While our physical offices are closed until further notice in accordance with Austin's COVID-19 "stay home-work safe" order, the Handbook of Texas will remain available at no-cost for you, your fellow history enthusiasts, and all Texas students currently mandated to study from home. If you have the capacity to help us maintain our online Texas history resources during these uncertain times, please consider making a 100% tax-deductible contribution today. Thank you for your support of TSHA and Texas history. Donate Today »


RICHMOND STATE SCHOOL. Richmond State School for the Mentally Retarded was opened in April 1968 as a state school facility of the Texas Department of Mental Health and Mental Retardation. The school, located on a 242-acre site on a bend of the Brazos River north of Richmond, was constructed in phases, with the first phase to provide accommodations for 500 students. The first 450 were admitted in April 1968. The school serves children and youths, but primarily adults in a fifteen-county area along the Gulf Coast from Orange County to Matagorda County. Residents are assigned to seven units in eleven buildings, depending on the severity of their mental disability. Plans were to house 1,500 when the school was completed, but this enrollment has never been reached because of the department's increasing emphasis on deinstitutionalization. Richmond State School had 1,023 students in 1980, 755 in 1990, and 700 in 1994. The school offers an intensive physical-therapy program daily. On March 26, 1992, the Russell Shearn Moody Riding Arena, the Reva Williams Petting Zoo, and the Jesse H. Jones Wing of the Rehabilitation and Therapeutic Center opened. The result is one of the most comprehensive hippotherapy (physical, speech, and occupational therapy using horses) programs in the Southwest. Richmond State School in 1994 was the fourth largest employer in Fort Bend County. Expanded medical, dental, behavioral, and recreation programs have also improved the basic care of the residents.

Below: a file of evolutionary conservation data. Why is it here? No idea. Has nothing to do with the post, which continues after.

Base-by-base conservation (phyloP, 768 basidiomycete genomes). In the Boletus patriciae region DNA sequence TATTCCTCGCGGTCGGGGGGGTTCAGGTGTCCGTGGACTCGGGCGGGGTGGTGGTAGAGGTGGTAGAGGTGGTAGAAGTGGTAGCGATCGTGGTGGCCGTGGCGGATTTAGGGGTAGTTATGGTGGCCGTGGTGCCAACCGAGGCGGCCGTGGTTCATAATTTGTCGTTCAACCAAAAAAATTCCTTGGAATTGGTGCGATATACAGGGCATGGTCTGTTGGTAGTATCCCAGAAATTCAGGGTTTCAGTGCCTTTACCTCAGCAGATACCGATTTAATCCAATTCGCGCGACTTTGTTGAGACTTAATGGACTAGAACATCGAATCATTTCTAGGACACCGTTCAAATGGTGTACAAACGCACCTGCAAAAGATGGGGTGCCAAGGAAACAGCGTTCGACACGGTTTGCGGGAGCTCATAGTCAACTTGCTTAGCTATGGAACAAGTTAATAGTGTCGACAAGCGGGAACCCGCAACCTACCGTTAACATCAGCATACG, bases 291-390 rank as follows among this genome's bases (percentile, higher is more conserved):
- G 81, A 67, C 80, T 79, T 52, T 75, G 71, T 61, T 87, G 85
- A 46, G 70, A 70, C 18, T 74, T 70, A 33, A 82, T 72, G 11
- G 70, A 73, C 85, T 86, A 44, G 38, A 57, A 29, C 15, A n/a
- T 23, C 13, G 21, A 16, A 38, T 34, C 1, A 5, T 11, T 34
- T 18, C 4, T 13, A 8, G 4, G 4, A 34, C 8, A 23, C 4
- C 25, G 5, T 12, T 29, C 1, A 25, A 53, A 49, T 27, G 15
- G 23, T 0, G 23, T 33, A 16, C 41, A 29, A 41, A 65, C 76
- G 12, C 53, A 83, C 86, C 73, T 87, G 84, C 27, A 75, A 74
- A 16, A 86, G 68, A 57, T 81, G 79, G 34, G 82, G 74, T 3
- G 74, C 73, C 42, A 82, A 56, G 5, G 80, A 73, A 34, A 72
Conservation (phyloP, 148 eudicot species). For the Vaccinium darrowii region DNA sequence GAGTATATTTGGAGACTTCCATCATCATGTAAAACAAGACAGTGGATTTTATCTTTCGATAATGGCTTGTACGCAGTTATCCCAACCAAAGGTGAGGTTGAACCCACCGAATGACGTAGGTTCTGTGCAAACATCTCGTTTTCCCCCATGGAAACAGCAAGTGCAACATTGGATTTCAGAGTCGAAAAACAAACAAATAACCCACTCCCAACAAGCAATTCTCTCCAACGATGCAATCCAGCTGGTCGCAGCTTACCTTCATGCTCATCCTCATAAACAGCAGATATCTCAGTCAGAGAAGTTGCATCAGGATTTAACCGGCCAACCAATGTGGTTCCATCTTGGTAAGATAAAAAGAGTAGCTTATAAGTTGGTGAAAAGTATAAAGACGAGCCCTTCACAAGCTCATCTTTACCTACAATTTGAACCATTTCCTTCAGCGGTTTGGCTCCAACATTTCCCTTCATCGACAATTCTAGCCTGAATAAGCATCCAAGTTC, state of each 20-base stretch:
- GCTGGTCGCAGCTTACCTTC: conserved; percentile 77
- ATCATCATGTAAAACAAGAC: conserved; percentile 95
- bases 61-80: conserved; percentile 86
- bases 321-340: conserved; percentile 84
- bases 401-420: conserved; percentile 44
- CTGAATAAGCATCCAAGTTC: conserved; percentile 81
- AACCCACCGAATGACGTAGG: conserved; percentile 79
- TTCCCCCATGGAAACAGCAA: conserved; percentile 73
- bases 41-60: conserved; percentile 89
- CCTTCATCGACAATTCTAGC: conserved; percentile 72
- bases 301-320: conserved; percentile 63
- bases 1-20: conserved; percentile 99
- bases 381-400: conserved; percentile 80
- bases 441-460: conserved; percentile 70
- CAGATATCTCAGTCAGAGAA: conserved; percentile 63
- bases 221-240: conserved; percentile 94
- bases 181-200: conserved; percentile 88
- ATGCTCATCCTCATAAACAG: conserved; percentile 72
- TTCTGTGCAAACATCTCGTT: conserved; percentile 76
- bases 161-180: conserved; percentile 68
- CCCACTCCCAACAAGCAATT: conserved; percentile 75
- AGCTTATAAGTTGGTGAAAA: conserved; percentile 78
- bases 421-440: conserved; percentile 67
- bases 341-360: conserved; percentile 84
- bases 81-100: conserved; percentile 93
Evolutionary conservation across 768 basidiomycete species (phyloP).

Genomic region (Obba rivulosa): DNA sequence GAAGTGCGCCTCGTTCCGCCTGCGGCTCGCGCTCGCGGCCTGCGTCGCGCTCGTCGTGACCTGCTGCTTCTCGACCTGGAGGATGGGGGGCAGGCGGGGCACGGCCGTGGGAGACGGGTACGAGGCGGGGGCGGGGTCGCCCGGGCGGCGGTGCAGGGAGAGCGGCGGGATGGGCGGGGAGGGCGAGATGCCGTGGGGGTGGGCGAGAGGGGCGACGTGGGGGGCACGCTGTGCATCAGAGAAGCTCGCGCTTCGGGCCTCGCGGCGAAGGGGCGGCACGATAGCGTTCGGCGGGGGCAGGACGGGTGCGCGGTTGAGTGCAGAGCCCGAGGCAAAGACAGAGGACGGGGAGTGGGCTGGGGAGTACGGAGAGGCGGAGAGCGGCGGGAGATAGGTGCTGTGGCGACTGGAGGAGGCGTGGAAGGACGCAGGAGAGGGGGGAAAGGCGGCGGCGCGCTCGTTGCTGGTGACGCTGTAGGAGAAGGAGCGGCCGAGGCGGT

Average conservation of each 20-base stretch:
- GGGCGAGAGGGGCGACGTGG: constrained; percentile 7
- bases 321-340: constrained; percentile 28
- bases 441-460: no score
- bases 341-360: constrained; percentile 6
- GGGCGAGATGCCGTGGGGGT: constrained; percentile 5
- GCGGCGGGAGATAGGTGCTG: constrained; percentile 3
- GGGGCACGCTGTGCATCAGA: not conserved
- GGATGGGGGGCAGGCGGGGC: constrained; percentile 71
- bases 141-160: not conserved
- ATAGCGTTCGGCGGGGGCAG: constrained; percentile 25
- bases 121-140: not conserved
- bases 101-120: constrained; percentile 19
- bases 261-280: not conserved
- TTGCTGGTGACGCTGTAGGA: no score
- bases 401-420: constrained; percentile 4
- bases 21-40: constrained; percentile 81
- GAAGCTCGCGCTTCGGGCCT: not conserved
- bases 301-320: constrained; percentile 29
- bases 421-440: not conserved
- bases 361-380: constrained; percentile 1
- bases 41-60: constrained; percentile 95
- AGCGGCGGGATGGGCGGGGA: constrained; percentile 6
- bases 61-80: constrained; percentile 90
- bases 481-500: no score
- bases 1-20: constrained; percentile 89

Vertical Files, Dolph Briscoe Center for American History, University of Texas at Austin.

Image Use Disclaimer

All copyrighted materials included within the Handbook of Texas Online are in accordance with Title 17 U.S.C. Section 107 related to Copyright and “Fair Use” for Non-Profit educational institutions, which permits the Texas State Historical Association (TSHA), to utilize copyrighted materials to further scholarship, education, and inform the public. The TSHA makes every effort to conform to the principles of fair use and to comply with copyright law.

For more information go to: http://www.law.cornell.edu/uscode/17/107.shtml

If you wish to use copyrighted material from this site for purposes of your own that go beyond fair use, you must obtain permission from the copyright owner.


The following, adapted from the Chicago Manual of Style, 15th edition, is the preferred citation for this article.

Handbook of Texas Online, "RICHMOND STATE SCHOOL," accessed August 09, 2020, http://www.tshaonline.org/handbook/online/articles/sbr01.

Uploaded on June 15, 2010. Published by the Texas State Historical Association.
visit the mytsha forums to participate

View these posts and more when you register your free MyTSHA account.

Call for Papers: Texas Center for Working-Class Studies Events, Symposia, and Workshops
Hi all! You may be interested in this call for papers I received from the Texas Center for Working-Class Studies at Collin College...

Katy Jennings' Ride Scholarly Research Request
I'm doing research on Catherine Jennings Lockwood, specifically the incident known as "Katy Jennings' Ride." Her father was Gordon C. Jennings, the oldest man to die at the Alamo...

Texas Constitution of 1836 Co-Author- Elisha Pease? Ask a Historian
The TSHA profile of Elisha Marshall Pease states that he wrote part of the Texas Constitution although he was only a 24 year-old assistant secretary (not elected). I cannot find any other mention of this authorship work by Pease in other credible research about the credited Constution authors...